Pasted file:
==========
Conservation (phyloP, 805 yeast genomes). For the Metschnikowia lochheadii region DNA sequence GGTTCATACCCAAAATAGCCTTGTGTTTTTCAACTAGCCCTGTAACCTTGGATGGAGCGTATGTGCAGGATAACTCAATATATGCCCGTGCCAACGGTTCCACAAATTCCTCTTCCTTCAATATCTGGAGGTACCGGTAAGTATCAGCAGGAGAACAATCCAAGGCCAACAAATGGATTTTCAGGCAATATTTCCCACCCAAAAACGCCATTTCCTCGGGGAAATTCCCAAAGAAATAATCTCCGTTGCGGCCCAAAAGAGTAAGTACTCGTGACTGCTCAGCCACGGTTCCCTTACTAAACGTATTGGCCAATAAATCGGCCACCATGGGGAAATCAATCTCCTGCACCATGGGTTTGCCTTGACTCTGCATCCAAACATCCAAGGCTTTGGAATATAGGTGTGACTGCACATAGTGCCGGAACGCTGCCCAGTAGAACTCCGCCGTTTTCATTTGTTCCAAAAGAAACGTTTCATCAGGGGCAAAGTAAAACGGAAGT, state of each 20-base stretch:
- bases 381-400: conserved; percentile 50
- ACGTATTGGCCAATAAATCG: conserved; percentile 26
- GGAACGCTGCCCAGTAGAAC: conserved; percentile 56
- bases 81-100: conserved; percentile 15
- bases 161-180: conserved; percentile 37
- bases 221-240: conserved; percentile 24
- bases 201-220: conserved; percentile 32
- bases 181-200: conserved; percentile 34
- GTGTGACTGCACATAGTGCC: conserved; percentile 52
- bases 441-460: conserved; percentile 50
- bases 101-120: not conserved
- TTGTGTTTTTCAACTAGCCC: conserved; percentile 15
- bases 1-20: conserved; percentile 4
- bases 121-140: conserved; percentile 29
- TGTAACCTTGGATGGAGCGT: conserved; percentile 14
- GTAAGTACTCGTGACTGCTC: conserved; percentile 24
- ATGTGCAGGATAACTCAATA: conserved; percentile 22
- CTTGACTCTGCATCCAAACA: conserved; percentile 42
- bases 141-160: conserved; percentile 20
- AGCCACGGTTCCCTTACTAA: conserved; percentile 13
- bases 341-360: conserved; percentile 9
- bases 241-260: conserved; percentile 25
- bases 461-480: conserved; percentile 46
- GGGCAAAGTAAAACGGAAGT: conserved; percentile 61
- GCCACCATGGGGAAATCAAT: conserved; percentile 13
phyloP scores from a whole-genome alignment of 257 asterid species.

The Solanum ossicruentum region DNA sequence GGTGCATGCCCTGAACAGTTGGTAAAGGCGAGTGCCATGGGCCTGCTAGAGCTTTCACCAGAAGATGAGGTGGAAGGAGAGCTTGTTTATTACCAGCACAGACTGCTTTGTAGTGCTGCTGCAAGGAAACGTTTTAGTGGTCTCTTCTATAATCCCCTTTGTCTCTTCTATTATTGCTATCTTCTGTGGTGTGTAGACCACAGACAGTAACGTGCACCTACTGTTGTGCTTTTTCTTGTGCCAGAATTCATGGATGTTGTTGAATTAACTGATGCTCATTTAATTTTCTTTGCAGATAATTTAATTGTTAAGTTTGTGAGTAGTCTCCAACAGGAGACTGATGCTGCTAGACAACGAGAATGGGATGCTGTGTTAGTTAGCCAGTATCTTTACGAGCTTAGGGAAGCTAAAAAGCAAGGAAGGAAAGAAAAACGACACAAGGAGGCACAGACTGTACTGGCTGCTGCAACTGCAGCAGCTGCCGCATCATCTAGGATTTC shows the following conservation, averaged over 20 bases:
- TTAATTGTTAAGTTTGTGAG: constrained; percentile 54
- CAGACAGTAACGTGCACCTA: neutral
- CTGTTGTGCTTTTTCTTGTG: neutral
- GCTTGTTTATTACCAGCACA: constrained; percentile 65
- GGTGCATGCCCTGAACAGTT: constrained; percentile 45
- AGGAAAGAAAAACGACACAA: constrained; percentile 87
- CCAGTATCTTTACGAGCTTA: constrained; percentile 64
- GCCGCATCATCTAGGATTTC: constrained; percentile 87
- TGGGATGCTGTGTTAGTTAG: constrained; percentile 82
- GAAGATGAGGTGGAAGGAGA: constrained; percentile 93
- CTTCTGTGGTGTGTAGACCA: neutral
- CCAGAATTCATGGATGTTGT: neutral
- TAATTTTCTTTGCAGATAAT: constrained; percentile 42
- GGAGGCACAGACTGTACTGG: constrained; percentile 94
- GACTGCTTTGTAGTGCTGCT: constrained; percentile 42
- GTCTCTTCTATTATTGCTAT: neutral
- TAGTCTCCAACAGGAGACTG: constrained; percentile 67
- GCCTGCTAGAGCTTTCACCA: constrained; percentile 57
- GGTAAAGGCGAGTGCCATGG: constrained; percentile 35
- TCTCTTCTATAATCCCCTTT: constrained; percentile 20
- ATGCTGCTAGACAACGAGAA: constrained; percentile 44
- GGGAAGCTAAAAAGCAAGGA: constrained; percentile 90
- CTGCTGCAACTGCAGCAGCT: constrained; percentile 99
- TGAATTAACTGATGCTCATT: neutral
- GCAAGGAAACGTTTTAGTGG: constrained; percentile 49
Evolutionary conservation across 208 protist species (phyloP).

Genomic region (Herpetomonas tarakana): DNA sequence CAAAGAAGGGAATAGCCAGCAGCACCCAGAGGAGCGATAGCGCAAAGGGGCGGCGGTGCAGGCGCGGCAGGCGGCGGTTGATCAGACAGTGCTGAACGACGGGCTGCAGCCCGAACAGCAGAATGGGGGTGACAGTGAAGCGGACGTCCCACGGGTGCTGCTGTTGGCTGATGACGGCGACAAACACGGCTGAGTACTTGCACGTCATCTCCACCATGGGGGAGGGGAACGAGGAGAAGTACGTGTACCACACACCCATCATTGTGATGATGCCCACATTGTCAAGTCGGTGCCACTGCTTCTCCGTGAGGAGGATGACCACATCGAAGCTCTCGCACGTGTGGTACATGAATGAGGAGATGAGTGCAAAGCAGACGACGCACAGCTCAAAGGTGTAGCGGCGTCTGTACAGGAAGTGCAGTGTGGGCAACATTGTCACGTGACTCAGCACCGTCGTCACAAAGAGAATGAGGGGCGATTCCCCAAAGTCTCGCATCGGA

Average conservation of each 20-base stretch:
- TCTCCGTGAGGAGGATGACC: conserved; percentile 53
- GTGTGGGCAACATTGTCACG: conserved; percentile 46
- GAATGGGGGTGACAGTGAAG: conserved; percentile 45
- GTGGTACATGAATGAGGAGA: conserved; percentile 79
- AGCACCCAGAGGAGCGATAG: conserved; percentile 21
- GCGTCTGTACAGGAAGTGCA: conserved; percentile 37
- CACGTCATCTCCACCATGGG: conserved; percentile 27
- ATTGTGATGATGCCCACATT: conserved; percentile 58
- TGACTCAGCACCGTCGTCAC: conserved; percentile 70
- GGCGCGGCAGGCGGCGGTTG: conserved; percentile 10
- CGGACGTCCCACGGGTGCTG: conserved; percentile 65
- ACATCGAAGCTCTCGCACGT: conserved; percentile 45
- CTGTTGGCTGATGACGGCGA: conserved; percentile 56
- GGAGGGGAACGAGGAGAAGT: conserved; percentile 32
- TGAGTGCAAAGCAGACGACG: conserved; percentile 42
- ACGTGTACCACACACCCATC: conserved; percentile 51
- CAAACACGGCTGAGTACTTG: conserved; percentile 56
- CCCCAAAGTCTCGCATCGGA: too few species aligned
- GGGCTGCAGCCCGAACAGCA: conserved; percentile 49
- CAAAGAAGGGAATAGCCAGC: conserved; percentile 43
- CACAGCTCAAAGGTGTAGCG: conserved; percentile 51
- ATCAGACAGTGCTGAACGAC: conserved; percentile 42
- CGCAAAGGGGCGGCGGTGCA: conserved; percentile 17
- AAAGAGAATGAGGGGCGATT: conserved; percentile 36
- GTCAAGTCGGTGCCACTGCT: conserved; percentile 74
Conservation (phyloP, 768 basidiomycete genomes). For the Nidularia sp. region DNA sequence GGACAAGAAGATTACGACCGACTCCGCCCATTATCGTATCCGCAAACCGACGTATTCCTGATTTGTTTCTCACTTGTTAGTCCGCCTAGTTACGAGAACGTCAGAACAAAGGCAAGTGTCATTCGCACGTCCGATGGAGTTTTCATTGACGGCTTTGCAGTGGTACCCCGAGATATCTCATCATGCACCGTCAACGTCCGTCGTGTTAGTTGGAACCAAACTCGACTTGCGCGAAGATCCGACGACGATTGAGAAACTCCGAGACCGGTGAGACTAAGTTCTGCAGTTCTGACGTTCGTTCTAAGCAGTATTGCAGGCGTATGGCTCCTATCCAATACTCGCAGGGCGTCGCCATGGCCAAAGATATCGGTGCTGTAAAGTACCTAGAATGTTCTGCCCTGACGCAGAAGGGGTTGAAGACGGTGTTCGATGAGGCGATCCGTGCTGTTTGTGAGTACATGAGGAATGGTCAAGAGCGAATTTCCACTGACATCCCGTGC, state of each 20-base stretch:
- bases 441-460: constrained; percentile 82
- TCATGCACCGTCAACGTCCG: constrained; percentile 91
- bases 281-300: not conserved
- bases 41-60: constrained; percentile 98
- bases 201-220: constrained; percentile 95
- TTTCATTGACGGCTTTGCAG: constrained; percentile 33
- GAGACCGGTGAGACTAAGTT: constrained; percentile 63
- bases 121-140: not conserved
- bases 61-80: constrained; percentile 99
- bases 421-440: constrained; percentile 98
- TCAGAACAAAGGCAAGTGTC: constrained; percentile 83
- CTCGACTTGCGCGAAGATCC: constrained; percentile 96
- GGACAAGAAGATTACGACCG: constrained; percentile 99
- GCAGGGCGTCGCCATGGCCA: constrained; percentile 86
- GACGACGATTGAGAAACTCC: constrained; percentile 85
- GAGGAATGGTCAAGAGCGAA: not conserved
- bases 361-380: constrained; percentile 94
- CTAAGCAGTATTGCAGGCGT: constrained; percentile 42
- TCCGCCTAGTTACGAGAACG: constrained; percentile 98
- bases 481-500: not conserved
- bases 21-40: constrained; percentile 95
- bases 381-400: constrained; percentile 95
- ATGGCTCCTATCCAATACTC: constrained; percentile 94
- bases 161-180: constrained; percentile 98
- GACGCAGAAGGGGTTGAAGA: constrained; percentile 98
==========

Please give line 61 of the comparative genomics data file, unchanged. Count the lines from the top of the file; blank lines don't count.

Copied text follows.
- AGCACCCAGAGGAGCGATAG: conserved; percentile 21